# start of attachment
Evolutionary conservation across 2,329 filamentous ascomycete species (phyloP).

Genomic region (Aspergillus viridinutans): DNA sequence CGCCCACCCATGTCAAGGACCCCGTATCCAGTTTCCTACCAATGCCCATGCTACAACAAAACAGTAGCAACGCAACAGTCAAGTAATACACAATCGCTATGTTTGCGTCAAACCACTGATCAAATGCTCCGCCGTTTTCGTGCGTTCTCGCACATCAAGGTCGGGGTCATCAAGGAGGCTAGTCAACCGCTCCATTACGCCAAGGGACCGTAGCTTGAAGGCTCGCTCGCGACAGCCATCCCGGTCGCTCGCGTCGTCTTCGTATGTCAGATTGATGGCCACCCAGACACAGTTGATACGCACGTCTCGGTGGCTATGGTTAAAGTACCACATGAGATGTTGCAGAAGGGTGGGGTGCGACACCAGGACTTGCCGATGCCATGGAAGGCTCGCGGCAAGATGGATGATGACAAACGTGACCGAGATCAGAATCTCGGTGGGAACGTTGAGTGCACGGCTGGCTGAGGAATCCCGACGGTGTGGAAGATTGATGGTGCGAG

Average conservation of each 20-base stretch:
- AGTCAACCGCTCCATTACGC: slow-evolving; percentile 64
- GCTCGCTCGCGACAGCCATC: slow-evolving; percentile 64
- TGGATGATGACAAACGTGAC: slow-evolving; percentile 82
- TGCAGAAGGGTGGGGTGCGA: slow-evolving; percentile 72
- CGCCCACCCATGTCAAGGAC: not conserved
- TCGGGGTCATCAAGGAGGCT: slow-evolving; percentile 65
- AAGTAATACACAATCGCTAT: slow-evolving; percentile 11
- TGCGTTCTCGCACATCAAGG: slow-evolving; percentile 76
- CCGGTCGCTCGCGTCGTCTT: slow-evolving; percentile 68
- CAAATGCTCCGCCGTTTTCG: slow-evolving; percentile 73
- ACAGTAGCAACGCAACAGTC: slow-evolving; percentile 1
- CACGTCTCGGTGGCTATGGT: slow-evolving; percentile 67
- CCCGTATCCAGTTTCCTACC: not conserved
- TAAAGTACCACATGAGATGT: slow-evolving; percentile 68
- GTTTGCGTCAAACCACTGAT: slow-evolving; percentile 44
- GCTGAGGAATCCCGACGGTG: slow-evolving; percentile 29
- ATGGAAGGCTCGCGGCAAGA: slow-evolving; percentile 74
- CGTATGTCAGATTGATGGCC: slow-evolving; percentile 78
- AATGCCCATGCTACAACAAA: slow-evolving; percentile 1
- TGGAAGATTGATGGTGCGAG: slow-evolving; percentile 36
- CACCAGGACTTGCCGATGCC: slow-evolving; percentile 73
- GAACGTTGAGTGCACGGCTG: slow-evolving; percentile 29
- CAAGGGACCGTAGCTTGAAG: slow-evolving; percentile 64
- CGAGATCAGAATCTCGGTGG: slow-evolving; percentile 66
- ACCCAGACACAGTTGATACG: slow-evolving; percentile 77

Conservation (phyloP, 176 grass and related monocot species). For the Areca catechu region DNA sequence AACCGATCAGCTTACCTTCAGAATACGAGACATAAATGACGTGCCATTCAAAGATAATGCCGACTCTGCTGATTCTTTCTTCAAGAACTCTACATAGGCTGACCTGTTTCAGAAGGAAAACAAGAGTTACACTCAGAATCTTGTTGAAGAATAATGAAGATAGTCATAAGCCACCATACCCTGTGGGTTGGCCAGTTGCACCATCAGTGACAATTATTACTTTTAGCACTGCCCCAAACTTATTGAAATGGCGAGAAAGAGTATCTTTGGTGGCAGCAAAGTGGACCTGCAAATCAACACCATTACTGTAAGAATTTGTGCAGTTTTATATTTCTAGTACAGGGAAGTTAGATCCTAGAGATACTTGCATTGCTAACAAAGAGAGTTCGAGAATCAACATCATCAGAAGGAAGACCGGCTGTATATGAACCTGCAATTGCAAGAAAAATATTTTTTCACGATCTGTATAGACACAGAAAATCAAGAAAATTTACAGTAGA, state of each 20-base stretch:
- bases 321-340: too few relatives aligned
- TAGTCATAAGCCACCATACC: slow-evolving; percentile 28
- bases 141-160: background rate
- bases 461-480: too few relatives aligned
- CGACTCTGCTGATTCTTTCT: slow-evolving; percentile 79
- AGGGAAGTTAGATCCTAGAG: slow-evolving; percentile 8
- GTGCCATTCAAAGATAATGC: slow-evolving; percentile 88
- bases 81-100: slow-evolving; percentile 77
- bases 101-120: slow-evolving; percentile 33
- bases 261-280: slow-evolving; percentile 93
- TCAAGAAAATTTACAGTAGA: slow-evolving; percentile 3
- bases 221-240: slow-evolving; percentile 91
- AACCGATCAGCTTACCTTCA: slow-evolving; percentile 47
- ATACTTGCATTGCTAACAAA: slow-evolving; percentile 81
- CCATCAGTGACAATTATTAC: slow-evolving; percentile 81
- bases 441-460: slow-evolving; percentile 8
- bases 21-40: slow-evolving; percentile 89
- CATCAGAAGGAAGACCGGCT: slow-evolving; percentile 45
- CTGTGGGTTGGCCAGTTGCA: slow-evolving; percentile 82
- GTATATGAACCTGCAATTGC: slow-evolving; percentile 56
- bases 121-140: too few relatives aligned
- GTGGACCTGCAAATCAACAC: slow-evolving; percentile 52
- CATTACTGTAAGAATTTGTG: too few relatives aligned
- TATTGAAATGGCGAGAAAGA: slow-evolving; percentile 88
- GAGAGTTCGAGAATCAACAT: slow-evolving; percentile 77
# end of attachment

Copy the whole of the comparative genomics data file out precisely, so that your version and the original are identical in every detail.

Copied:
Evolutionary conservation across 2,329 filamentous ascomycete species (phyloP).

Genomic region (Aspergillus viridinutans): DNA sequence CGCCCACCCATGTCAAGGACCCCGTATCCAGTTTCCTACCAATGCCCATGCTACAACAAAACAGTAGCAACGCAACAGTCAAGTAATACACAATCGCTATGTTTGCGTCAAACCACTGATCAAATGCTCCGCCGTTTTCGTGCGTTCTCGCACATCAAGGTCGGGGTCATCAAGGAGGCTAGTCAACCGCTCCATTACGCCAAGGGACCGTAGCTTGAAGGCTCGCTCGCGACAGCCATCCCGGTCGCTCGCGTCGTCTTCGTATGTCAGATTGATGGCCACCCAGACACAGTTGATACGCACGTCTCGGTGGCTATGGTTAAAGTACCACATGAGATGTTGCAGAAGGGTGGGGTGCGACACCAGGACTTGCCGATGCCATGGAAGGCTCGCGGCAAGATGGATGATGACAAACGTGACCGAGATCAGAATCTCGGTGGGAACGTTGAGTGCACGGCTGGCTGAGGAATCCCGACGGTGTGGAAGATTGATGGTGCGAG

Average conservation of each 20-base stretch:
- AGTCAACCGCTCCATTACGC: slow-evolving; percentile 64
- GCTCGCTCGCGACAGCCATC: slow-evolving; percentile 64
- TGGATGATGACAAACGTGAC: slow-evolving; percentile 82
- TGCAGAAGGGTGGGGTGCGA: slow-evolving; percentile 72
- CGCCCACCCATGTCAAGGAC: not conserved
- TCGGGGTCATCAAGGAGGCT: slow-evolving; percentile 65
- AAGTAATACACAATCGCTAT: slow-evolving; percentile 11
- TGCGTTCTCGCACATCAAGG: slow-evolving; percentile 76
- CCGGTCGCTCGCGTCGTCTT: slow-evolving; percentile 68
- CAAATGCTCCGCCGTTTTCG: slow-evolving; percentile 73
- ACAGTAGCAACGCAACAGTC: slow-evolving; percentile 1
- CACGTCTCGGTGGCTATGGT: slow-evolving; percentile 67
- CCCGTATCCAGTTTCCTACC: not conserved
- TAAAGTACCACATGAGATGT: slow-evolving; percentile 68
- GTTTGCGTCAAACCACTGAT: slow-evolving; percentile 44
- GCTGAGGAATCCCGACGGTG: slow-evolving; percentile 29
- ATGGAAGGCTCGCGGCAAGA: slow-evolving; percentile 74
- CGTATGTCAGATTGATGGCC: slow-evolving; percentile 78
- AATGCCCATGCTACAACAAA: slow-evolving; percentile 1
- TGGAAGATTGATGGTGCGAG: slow-evolving; percentile 36
- CACCAGGACTTGCCGATGCC: slow-evolving; percentile 73
- GAACGTTGAGTGCACGGCTG: slow-evolving; percentile 29
- CAAGGGACCGTAGCTTGAAG: slow-evolving; percentile 64
- CGAGATCAGAATCTCGGTGG: slow-evolving; percentile 66
- ACCCAGACACAGTTGATACG: slow-evolving; percentile 77

Conservation (phyloP, 176 grass and related monocot species). For the Areca catechu region DNA sequence AACCGATCAGCTTACCTTCAGAATACGAGACATAAATGACGTGCCATTCAAAGATAATGCCGACTCTGCTGATTCTTTCTTCAAGAACTCTACATAGGCTGACCTGTTTCAGAAGGAAAACAAGAGTTACACTCAGAATCTTGTTGAAGAATAATGAAGATAGTCATAAGCCACCATACCCTGTGGGTTGGCCAGTTGCACCATCAGTGACAATTATTACTTTTAGCACTGCCCCAAACTTATTGAAATGGCGAGAAAGAGTATCTTTGGTGGCAGCAAAGTGGACCTGCAAATCAACACCATTACTGTAAGAATTTGTGCAGTTTTATATTTCTAGTACAGGGAAGTTAGATCCTAGAGATACTTGCATTGCTAACAAAGAGAGTTCGAGAATCAACATCATCAGAAGGAAGACCGGCTGTATATGAACCTGCAATTGCAAGAAAAATATTTTTTCACGATCTGTATAGACACAGAAAATCAAGAAAATTTACAGTAGA, state of each 20-base stretch:
- bases 321-340: too few relatives aligned
- TAGTCATAAGCCACCATACC: slow-evolving; percentile 28
- bases 141-160: background rate
- bases 461-480: too few relatives aligned
- CGACTCTGCTGATTCTTTCT: slow-evolving; percentile 79
- AGGGAAGTTAGATCCTAGAG: slow-evolving; percentile 8
- GTGCCATTCAAAGATAATGC: slow-evolving; percentile 88
- bases 81-100: slow-evolving; percentile 77
- bases 101-120: slow-evolving; percentile 33
- bases 261-280: slow-evolving; percentile 93
- TCAAGAAAATTTACAGTAGA: slow-evolving; percentile 3
- bases 221-240: slow-evolving; percentile 91
- AACCGATCAGCTTACCTTCA: slow-evolving; percentile 47
- ATACTTGCATTGCTAACAAA: slow-evolving; percentile 81
- CCATCAGTGACAATTATTAC: slow-evolving; percentile 81
- bases 441-460: slow-evolving; percentile 8
- bases 21-40: slow-evolving; percentile 89
- CATCAGAAGGAAGACCGGCT: slow-evolving; percentile 45
- CTGTGGGTTGGCCAGTTGCA: slow-evolving; percentile 82
- GTATATGAACCTGCAATTGC: slow-evolving; percentile 56
- bases 121-140: too few relatives aligned
- GTGGACCTGCAAATCAACAC: slow-evolving; percentile 52
- CATTACTGTAAGAATTTGTG: too few relatives aligned
- TATTGAAATGGCGAGAAAGA: slow-evolving; percentile 88
- GAGAGTTCGAGAATCAACAT: slow-evolving; percentile 77